Service stars: Putting price in perspective
Retailing can become a focus on price very easily. I remember attending a conference years ago where one of the speakers chided the audience of retailers for using the same basic market positioning: “We have stuff, and we sell it for a low price.”
While price/value will always be an important element in purchase decisions, it isn’t the only one. Retailers who find marketing approaches that transcend pure price can enjoy superior sales, higher margins and more loyal customers.
Understanding the target consumers who want more than just low prices is an area that is clearly important to the success of retailers. One attitudinal statement tracked by the Home Improvement Research Institute (HIRI) regularly since 1988 reads: “A home improvement retailer who can give me good product information and advice is more important than one who only has low prices.” Study respondents rate their agreement with this statement on a 1 to 5 scale, where 1 is disagree completely and 5 is agree completely. (The data in this article are based on the top-box ratings of “agree completely.”)
Looking back over the history of this study reveals that overall agreement with this statement has remained fairly constant, but there are meaningful differences in the types of people who strongly relate to this statement. One clear distinction is in how various generations view this issue. As can be seen in the graph on the left, significantly more members of the mature generation agree completely that information and advice are more important than low prices. Since the youngest of this generation is 64, this can indicate that getting information and advice from retailers may become less important versus prices in the future.
But looking at a different set of numbers reveals a more service-oriented outlook. The HIRI study covers 228 specific products used in home improvement. Respondents are grouped for analysis based on how many products they report purchasing. This ranges from none (zero products) to light (one to four products) to medium (five to nine products) to heavy product purchasers (10+). It turns out that as people buy more products, they tend to value information/advice more heavily in relation to low prices. The chart on the right shows this trend. Certainly this heavy purchaser segment is a highly valuable one for retailers to attract.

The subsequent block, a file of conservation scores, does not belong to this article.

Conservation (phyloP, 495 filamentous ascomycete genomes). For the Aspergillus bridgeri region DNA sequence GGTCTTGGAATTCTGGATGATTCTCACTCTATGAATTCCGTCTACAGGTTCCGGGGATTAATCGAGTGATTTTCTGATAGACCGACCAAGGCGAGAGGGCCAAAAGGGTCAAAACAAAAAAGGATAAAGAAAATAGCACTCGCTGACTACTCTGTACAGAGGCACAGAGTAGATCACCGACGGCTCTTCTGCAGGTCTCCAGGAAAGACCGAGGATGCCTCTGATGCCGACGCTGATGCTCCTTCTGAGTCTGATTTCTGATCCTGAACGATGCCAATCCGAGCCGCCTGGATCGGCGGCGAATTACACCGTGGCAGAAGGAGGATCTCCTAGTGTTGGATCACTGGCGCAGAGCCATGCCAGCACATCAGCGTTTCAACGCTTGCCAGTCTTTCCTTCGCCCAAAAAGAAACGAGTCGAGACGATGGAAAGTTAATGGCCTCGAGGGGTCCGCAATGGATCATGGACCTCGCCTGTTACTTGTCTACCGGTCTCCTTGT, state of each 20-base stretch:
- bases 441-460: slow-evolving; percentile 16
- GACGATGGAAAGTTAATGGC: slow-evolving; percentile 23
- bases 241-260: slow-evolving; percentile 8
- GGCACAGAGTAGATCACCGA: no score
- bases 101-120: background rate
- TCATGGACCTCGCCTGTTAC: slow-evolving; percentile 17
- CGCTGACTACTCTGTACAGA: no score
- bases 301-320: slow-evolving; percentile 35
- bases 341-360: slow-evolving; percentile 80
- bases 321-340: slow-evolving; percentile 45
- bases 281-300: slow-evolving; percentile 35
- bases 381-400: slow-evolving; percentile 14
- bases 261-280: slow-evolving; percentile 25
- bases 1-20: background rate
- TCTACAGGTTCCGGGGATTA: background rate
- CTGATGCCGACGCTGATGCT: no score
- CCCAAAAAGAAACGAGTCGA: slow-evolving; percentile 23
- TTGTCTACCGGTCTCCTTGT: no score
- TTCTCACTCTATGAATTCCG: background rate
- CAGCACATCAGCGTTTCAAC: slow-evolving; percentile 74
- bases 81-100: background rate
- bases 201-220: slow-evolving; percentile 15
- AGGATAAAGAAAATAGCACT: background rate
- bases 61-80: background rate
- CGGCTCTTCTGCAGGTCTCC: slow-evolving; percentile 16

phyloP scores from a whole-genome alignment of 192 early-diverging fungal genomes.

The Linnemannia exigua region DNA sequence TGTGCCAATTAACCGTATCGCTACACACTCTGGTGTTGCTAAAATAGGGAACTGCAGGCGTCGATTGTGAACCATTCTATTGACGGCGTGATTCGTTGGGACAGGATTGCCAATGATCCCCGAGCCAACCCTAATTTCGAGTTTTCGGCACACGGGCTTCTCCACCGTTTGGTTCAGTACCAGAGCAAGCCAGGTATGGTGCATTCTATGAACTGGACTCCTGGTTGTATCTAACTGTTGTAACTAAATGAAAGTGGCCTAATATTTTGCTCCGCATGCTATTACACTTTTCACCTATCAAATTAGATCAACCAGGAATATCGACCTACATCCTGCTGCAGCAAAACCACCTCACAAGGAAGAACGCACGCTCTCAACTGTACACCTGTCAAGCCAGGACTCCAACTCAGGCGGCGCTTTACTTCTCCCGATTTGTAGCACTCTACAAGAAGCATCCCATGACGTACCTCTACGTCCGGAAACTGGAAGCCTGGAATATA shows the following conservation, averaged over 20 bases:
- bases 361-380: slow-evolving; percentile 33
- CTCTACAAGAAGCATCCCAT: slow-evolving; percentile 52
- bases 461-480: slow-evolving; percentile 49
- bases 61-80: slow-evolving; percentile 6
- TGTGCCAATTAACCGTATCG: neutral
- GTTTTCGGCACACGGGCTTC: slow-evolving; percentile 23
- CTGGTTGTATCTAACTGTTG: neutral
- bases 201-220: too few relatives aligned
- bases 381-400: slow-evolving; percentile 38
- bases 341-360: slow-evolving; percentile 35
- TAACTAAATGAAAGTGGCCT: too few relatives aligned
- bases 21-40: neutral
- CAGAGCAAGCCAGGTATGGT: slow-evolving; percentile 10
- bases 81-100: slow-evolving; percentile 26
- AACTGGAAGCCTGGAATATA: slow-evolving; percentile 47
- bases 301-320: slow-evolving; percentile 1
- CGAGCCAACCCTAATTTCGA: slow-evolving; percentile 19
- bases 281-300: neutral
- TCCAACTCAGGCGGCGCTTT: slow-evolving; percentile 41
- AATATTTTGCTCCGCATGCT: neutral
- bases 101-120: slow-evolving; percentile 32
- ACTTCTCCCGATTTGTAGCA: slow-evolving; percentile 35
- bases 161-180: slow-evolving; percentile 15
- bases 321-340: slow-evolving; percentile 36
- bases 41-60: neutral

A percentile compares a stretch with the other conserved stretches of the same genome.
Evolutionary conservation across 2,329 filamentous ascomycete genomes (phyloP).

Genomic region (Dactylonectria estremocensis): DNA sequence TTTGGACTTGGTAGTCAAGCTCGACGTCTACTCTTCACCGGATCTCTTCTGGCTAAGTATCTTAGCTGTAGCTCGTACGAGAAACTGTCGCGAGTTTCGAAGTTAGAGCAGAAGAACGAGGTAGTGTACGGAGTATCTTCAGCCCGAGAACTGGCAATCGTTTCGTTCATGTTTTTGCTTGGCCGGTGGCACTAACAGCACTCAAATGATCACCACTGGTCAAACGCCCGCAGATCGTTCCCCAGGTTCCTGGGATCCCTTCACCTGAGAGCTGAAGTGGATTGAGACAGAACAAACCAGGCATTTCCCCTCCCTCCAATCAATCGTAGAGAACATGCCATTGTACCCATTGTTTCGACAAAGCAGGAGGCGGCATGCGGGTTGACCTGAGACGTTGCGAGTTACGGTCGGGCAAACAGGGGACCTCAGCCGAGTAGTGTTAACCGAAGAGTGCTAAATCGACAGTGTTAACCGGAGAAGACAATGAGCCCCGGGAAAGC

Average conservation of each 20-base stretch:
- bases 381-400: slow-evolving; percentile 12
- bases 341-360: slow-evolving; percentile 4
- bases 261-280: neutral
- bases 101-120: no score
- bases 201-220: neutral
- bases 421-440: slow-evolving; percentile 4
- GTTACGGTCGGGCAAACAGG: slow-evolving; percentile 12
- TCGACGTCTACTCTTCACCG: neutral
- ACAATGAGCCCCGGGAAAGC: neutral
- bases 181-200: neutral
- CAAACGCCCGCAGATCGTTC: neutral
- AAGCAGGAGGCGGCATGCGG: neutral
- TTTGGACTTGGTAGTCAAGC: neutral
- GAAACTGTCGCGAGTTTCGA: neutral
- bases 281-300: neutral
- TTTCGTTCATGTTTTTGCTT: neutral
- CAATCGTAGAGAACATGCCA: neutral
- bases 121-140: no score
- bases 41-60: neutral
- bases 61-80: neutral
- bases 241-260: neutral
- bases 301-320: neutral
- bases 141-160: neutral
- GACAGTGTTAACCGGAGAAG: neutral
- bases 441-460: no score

These attitudes also relate to where people shop. Among those who reported buying at least one product in a hardware store, the number of respondents who said product information/advice was more important than low prices was significantly higher than it was for people who had purchased at least one product at a discount store (25% versus 19%). Since discount retailers tend to offer little in advice on products, it is quite logical that shoppers in that channel would have a different set of attitudes on this type of issue.
What does this mean for retailers today and in the future? While price is clearly an important factor in where consumers shop for their home improvement products, it by no means is the only factor. From other HIRI studies, we know that convenience and product selection are also very important. In-store service can be another important differentiator and has clear appeal to older shoppers and those heavily involved in buying home improvement products. Knowing your target customer and having the right mix of merchandising elements is the key to success. It will get you beyond just having stuff and selling it at a low price.